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In estate litigation matters, there are a few different ways in which lawyers agree to be paid.
The first way is to hire a lawyer on a Contingency Fee Agreement, which means that the lawyer receives a percentage of your overall recovery from the estate at the end of the case. The advantage of the Contingency Fee Agreement is that you only pay the lawyer at the end of the case once your estate claim has settled.
What should you look for to ensure you are not over-charged for the work performed by your lawyer?
There are many law firms that charge a standard rate of 30-40% on all cases when working on a Contingency Fee Agreement. The Agreement is generally on a pre-printed form giving you the impression that the fee is standard and not negotiable. You should be very cautious about hiring a lawyer who is charging these rates regardless of the amount of work that is performed on the file and regardless of the size of the estate.
The preferable system is to sign a Contingency Fee Agreement where the lawyer’s percentage of recovery increases depending on how far along your case is when it settles. This is called a sliding scale Contingency Fee Agreement. For example, if your estate claim settles within the first 6 months after retaining a lawyer, the fee may be 5-10%, and if it settles after 12 months, the fee could slide up to 10-20%.
Other than the percentage fee to charge, a Contingency Fee Agreement has numerous other clauses, many of which are generally not enforceable if the lawyer tried to pursue the clause in Court. One of the clauses you should be cautious about is how disbursements are dealt with. If your lawyer is not prepared to pay disbursements as incurred on the file and expects you to pay them upfront before settlement, then you should be looking to another law firm because that tells you this lawyer cannot bankroll your estate claim.
In that regard, your lawyer should have a large credit facility available to enable the lawyer to spend enough money on your case to ensure that it is fully developed so that you can maximize your recovery and protect your legal rights.
In recent times, law firms are charging interest on the disbursements they incur before the case is settled. In some instances, the percentage charged by a law firm makes credit card interest charges look reasonable. You should be very careful not to agree to pay a large interest percentage on the disbursement expenses.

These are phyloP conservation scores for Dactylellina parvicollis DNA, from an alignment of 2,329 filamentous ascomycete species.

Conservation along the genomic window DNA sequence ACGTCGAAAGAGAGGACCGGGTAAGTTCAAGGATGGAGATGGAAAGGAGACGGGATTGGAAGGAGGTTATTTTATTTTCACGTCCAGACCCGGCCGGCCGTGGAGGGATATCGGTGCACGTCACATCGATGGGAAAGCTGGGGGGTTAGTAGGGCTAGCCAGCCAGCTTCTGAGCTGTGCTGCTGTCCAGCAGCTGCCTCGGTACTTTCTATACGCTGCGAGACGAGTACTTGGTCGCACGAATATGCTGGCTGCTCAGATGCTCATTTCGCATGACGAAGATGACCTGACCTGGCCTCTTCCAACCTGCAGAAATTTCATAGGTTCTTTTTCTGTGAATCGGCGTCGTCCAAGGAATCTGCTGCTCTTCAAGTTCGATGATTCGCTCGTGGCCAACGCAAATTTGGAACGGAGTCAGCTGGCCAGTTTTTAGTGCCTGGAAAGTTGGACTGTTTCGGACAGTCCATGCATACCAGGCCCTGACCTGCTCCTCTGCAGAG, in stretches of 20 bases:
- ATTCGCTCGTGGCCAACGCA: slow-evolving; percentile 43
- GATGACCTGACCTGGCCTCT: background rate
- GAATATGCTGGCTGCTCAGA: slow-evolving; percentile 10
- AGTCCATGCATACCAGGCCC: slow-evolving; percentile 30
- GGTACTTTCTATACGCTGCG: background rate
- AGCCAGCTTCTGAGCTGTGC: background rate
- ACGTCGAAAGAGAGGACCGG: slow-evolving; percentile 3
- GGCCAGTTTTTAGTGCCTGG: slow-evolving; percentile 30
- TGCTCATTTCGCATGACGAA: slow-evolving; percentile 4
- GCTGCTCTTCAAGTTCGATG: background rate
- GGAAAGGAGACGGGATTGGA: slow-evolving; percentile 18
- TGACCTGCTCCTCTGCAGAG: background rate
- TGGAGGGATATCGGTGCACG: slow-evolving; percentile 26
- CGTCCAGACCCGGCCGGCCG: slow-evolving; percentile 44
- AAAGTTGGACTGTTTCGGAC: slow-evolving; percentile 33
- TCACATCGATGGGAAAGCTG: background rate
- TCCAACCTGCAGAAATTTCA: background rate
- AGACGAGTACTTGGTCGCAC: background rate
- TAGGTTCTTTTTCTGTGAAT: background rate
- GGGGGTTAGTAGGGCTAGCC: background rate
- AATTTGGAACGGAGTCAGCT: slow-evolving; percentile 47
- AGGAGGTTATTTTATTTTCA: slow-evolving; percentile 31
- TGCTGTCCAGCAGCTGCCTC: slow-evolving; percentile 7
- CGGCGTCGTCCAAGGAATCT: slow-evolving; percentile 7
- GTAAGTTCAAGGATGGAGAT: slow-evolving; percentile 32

The second way to pay a lawyer is on an hourly basis with the charge per hour varying depending on the lawyer’s reputation and experience. A disadvantage of an hourly rate is that you have no control over how much the legal fees will end up being relative to the size of the claim. Indeed, estate matters can become progressively complicated as time moves along and new issues arise, so an hourly rate could result in excessive legal fees. Furthermore, you often are required to pay a money retainer upfront to start the case and are billed regularly as the file proceeds forward. Most people do not have the spare money necessary to fund hourly based litigation.
The third way to pay a lawyer is on an hourly basis but the lawyer does not bill you until you receive money from the estate. There is the advantage of not paying as you go along but you are again faced with a great deal of uncertainty about how much the legal fees are going to be.
Overall, it is generally beneficial to look for a Contingency Fee Agreement for estate matters with a sliding range between 5-30% depending on the size of the claim and the time and steps required to bring the file to conclusion. An hourly rate may be advantageous if the amount of work to be done is easy to pre-determine and there do not appear to be any hidden issues that may arise over the course of litigation. A cautious approach should be taken with hourly rates as the nature of litigation is inherently unpredictable.
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